Friday, December 7, 2007

The Friday Airing of Grievances

I have a lot of problems with you people!

Today I'd like to talk about my disgust with the industry in which I work: The wonderful world of videogames.

This past week there was a huge blow up over the firing of some guy I have never heard of who was an editor at GameSpot, a (admittedly popular) website that I never read. The flame up was over whether or not he was fired because of a bad review, ad money being pulled, and the website being strong armed by a publisher.

I have been in this business for 12 years and this story is as old as PONG.

Did it happen? Did the company (EIDOS) "force" GameSpot to fire this guy over a review of a game that has been panned pretty much all over the Net? I doubt it. I have no idea if it did or it didn't but it would shock me if it did. In all my years in this cesspool of an industry I have never been asked, forced, and even hinted to write a review one way or another because of ad revenue. The people I worked for are pros and would never do that. (I am available for pandering though. Email me for opportunities!) But I doubt they did that.

Now, I'm not saying it hasn't happened before. In fact I'm sure it has. You have to understand the maturity level of a lot of the people who are in charge at a lot of these gaming websites. (Not GameSpot in particular, I don't know many of those guys). But in meeting with a lot of other "big wigs" of various websites -- I am AMAZED --absolutely amazed that something like that hasn't happened elsewhere and drawn attention like the GSpot thing has. Don't kid yourself into thinking that there are not websites out there that serve as mouthpieces for the companies that treat them well.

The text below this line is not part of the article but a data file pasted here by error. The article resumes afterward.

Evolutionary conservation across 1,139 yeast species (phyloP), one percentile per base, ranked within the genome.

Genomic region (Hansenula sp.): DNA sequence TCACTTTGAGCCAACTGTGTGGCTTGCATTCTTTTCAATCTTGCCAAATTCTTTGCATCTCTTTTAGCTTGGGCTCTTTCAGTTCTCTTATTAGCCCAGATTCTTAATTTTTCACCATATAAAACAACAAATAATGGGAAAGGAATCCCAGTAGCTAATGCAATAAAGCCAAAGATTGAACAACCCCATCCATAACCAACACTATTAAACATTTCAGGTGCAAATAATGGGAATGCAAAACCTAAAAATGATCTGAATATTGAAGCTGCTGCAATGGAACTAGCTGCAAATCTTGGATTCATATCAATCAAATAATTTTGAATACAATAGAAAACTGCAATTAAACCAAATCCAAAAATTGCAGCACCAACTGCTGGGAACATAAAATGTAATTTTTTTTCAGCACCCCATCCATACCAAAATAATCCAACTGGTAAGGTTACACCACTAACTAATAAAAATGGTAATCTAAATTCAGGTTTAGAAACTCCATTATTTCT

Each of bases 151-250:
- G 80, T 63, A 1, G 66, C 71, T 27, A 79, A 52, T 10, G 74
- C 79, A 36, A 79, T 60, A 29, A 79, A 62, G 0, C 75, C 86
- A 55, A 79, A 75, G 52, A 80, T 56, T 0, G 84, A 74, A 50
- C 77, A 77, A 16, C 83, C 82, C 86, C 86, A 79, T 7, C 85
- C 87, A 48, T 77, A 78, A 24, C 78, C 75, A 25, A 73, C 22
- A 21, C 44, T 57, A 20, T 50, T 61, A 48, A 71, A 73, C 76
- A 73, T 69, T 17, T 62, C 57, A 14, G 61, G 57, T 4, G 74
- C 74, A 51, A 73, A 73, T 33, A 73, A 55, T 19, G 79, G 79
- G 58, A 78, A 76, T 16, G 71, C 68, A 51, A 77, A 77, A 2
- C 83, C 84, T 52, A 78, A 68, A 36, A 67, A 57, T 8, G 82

Even more amazing is the reaction of some of the various editors around netland. Do not put your head in the sand. Our industry needs a serious wake up call. How do you expect the people to trust you when you are in bed with the companies you are critiquing? By "in bed" I don't mean giving favorable reviews to advertisers --I mean the websites and mags are dependant on each other for their own survival and it's a huge, huge conflict of interest. No one seems to say much about that.

I recall several years ago when PC Gamer ran a review of Diablo 2 -- it was a very early review of the game (by print standards) and Blizzard had the PCG team review the game at the Blizzard office! They had pictures of all of these happy, smiling, PCG staffers blasting away. It's that kind of thing that leads moderately intelligent people to think that something just isn't right. Was that Diablo 2 PCG review biased? Who knows. It scored a 95% or something and it WAS a great game. But that's not important -- it was the appearance of favoritism that is the problem. If the gaming media wants people to take it seriously -- and believe me when I say -- people do NOT take it seriously --then the media has to divorce itself from the game companies. They have to. There is no other way. The relationship should be about getting product to review, doing previews based on fact and stop acting like you're writing for Teen Beat Heart Throb Magazine. Conduct interviews that aren't the same "So, why is this game super awesome?"

And -- they have to stop taking ad money from game companies. All of it. Find another source of income. I don't care if it's mafia money -- just stop taking cash from the people that you are judging. When THAT happens -- this all goes away.